The question is, how can we get the strong growth we all want? Tax cuts are nice, but hard to sell as long as the deficit remains large. And calls for business deregulation are often too vague to be useful. But there are clear areas for reform in planning, immigration, and money, and none would threaten the deficit. Reform these areas – the PIMs, we might call them – and real, booming, sustainable growth will come.

Read the whole thing.

Let me Google that for you

Google is being targeted by protesters angry about the rapid increase in the cost of living in San Francisco. Their complaint focuses on Google’s employee shuttle buses using municipal bus stops, but the real problem seems to be that well-paid Silicon Valley workers have driven rents up in the city. In City AM I argue that this is much more likely to be to do with planning controls restricting the supply of housing, and that government is to blame:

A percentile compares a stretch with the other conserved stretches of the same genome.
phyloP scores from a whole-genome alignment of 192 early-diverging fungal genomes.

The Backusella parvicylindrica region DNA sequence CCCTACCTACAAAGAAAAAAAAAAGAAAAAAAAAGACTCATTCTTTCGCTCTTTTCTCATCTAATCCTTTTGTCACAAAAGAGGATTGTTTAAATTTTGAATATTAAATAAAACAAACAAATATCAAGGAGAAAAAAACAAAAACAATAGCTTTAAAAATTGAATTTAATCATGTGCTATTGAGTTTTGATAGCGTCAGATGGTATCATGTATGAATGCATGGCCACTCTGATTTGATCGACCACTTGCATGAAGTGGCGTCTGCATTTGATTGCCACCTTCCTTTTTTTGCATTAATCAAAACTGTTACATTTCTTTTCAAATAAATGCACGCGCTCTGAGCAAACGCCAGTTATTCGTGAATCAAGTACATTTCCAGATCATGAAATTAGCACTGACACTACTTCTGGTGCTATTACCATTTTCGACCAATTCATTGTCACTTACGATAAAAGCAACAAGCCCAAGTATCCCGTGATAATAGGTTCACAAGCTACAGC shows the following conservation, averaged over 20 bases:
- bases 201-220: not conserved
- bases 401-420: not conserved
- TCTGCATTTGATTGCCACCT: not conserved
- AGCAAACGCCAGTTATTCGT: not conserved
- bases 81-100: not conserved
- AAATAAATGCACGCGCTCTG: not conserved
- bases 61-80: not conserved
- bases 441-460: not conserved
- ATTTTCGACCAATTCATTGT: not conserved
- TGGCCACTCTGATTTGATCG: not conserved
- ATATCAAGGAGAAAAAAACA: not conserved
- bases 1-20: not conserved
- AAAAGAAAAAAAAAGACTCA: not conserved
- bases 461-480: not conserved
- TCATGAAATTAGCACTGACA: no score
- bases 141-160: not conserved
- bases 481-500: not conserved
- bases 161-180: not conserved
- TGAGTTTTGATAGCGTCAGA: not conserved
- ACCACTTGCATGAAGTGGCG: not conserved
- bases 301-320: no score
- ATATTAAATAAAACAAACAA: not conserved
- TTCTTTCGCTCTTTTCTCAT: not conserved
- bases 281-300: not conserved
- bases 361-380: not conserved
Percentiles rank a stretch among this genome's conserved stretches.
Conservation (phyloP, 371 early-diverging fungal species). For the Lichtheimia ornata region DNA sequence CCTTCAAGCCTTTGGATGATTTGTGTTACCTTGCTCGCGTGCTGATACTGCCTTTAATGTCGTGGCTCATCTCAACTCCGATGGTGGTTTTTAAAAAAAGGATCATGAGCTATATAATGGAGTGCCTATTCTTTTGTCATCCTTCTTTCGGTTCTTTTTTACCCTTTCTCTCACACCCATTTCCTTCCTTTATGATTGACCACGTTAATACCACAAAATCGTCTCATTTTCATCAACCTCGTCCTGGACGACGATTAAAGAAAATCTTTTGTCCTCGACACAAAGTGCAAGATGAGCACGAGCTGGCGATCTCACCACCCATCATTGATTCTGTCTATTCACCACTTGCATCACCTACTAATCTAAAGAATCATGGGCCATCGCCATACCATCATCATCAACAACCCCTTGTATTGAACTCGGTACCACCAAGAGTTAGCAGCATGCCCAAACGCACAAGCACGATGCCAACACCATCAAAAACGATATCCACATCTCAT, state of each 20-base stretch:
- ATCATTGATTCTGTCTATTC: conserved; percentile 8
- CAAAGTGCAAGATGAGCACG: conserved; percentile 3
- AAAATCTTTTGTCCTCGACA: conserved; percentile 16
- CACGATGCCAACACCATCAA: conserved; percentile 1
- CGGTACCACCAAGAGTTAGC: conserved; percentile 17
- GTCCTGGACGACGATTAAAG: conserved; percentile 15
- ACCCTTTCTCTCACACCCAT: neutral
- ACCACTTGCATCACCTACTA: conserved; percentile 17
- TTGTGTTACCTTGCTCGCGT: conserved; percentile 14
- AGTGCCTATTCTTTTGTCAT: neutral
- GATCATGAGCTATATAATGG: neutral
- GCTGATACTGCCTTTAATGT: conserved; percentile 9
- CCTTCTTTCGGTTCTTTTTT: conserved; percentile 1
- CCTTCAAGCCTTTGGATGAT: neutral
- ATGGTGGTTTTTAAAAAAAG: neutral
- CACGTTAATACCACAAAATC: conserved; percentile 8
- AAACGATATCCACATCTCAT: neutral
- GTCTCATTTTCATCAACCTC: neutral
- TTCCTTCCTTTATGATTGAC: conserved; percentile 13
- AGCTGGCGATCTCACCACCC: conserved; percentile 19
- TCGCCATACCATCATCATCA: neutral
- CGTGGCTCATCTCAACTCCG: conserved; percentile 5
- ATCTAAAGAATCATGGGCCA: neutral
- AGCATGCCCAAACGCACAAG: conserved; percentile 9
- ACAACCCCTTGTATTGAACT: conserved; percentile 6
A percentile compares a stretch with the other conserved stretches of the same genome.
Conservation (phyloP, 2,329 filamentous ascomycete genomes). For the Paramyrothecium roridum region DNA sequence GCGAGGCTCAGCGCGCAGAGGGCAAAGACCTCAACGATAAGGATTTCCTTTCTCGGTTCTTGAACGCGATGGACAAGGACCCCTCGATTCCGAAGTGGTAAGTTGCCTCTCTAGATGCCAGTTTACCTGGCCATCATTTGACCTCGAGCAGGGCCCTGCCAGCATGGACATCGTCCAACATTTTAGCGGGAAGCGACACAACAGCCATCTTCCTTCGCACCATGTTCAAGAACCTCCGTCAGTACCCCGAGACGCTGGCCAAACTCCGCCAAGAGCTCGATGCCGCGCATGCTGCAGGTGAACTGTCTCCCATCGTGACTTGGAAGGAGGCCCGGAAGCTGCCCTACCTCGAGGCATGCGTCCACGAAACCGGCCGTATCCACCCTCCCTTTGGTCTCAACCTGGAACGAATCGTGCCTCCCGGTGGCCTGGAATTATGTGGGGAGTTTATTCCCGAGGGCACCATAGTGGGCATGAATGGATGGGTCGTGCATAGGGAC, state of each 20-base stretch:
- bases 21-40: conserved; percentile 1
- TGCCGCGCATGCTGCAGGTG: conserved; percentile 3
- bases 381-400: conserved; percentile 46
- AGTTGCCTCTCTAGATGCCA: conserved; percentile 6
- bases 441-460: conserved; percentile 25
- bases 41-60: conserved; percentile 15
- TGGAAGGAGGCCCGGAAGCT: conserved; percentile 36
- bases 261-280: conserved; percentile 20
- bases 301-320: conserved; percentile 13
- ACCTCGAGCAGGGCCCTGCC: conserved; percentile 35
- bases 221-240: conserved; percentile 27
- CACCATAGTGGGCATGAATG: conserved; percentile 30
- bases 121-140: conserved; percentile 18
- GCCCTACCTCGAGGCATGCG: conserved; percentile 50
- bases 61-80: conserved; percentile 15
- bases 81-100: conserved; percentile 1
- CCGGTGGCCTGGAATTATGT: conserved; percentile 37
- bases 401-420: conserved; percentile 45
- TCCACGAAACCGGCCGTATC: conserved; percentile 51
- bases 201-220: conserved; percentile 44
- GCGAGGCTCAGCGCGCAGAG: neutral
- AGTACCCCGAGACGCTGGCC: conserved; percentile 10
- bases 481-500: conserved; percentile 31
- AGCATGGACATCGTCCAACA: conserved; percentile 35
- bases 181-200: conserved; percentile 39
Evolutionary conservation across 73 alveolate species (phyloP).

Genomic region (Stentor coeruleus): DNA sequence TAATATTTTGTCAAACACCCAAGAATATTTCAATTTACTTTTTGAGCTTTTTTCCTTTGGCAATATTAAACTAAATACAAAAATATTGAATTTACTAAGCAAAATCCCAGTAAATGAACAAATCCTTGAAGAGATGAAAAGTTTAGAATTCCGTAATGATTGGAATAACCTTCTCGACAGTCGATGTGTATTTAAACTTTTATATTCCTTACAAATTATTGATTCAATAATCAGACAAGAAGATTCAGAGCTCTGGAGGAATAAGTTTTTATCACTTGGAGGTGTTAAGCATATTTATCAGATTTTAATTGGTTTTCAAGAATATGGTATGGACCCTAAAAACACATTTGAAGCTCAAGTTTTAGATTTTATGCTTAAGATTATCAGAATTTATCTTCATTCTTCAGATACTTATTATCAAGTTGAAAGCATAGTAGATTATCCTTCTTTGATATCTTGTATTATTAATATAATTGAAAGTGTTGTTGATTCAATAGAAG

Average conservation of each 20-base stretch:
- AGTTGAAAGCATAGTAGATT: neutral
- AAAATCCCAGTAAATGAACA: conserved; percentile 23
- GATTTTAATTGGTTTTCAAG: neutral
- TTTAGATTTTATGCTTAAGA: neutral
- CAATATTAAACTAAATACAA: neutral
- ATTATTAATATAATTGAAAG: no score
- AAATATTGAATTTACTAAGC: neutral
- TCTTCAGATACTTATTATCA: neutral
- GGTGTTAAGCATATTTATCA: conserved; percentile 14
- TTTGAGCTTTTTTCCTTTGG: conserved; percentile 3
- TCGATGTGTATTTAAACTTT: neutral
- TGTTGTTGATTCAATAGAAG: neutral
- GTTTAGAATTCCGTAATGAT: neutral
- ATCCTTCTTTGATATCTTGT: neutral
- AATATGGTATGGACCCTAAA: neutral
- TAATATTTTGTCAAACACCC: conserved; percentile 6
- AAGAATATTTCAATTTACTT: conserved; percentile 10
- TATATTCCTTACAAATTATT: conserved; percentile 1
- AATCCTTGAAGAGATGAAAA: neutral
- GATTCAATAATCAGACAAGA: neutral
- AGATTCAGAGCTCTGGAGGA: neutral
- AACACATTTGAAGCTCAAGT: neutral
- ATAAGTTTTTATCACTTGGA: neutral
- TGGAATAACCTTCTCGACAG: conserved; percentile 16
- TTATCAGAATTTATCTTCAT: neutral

It comes down to supply and demand. As the Cato Institute’s David Boaz has noted, San Francisco’s strict planning laws have made it much more costly to build new housing to meet rising demand. Zoning laws restrict the construction of higher density buildings on the city’s limited land mass. Median rents are now the highest in the US. Over the past ten years, the city’s population has risen by 75,000, yet the number of housing units has increased by just 17,000. Paradoxically, rent controls that apply to some parts of the city are probably making things worse – those who live in rent-controlled housing may be OK, but there is no incentive to build more.

The parallels with London are obvious. Read the whole thing.